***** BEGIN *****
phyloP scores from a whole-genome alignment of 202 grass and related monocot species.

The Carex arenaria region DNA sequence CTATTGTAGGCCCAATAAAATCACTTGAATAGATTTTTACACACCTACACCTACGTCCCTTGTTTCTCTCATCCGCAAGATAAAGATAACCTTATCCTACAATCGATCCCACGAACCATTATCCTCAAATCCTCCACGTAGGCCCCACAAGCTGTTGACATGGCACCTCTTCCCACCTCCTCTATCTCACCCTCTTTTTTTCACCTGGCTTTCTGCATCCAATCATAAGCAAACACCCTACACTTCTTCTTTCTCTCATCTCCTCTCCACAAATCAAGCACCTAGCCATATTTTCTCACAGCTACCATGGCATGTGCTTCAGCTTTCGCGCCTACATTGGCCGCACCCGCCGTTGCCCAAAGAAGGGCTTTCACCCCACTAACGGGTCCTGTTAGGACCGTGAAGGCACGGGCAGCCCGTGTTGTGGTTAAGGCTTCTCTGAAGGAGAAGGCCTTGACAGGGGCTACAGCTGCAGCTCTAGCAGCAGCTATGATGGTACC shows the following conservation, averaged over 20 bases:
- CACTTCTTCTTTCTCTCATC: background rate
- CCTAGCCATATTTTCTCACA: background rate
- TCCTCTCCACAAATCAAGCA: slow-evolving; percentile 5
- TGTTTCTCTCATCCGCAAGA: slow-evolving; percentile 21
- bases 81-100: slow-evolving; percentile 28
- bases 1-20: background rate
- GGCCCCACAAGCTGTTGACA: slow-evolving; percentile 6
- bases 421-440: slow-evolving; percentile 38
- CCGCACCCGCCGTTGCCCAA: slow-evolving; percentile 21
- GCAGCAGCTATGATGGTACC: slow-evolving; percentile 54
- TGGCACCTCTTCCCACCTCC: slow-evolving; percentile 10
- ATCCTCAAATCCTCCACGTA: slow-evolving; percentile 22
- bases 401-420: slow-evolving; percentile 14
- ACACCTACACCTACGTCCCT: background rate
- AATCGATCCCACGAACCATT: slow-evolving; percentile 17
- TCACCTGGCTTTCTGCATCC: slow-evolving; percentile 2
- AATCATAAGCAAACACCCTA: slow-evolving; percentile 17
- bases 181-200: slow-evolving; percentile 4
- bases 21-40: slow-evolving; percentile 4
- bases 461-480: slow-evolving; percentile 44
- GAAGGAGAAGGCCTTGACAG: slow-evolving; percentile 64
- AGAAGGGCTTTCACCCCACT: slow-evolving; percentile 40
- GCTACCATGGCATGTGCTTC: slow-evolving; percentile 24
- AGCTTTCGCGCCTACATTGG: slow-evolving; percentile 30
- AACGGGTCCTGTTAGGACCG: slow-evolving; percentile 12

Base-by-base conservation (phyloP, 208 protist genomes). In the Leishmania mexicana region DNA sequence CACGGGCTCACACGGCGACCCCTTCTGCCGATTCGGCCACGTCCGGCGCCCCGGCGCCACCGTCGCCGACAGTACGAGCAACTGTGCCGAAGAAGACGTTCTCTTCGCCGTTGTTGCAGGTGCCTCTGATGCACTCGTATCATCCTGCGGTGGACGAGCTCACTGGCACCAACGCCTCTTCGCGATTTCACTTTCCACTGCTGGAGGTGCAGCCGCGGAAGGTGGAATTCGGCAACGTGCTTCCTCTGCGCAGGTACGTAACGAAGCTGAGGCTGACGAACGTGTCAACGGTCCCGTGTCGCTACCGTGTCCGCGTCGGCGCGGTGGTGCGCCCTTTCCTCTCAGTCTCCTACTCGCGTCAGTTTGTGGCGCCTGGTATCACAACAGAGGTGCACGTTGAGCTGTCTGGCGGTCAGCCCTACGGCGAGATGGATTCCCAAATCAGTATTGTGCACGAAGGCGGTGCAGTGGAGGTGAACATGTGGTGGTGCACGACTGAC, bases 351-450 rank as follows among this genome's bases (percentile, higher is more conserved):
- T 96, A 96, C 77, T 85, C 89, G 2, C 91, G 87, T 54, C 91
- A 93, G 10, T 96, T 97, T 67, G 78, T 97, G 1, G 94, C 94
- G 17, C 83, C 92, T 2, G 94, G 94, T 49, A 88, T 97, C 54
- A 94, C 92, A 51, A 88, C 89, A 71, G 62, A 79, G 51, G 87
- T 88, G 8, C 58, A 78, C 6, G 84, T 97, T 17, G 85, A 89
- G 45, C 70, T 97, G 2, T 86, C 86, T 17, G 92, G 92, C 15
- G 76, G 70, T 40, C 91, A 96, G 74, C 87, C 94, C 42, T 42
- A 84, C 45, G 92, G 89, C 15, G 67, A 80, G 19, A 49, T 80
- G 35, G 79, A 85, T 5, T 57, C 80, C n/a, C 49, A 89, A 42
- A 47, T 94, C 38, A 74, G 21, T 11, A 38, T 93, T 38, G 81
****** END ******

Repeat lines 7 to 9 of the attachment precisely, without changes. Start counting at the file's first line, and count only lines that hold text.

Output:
- bases 81-100: slow-evolving; percentile 28
- bases 1-20: background rate
- GGCCCCACAAGCTGTTGACA: slow-evolving; percentile 6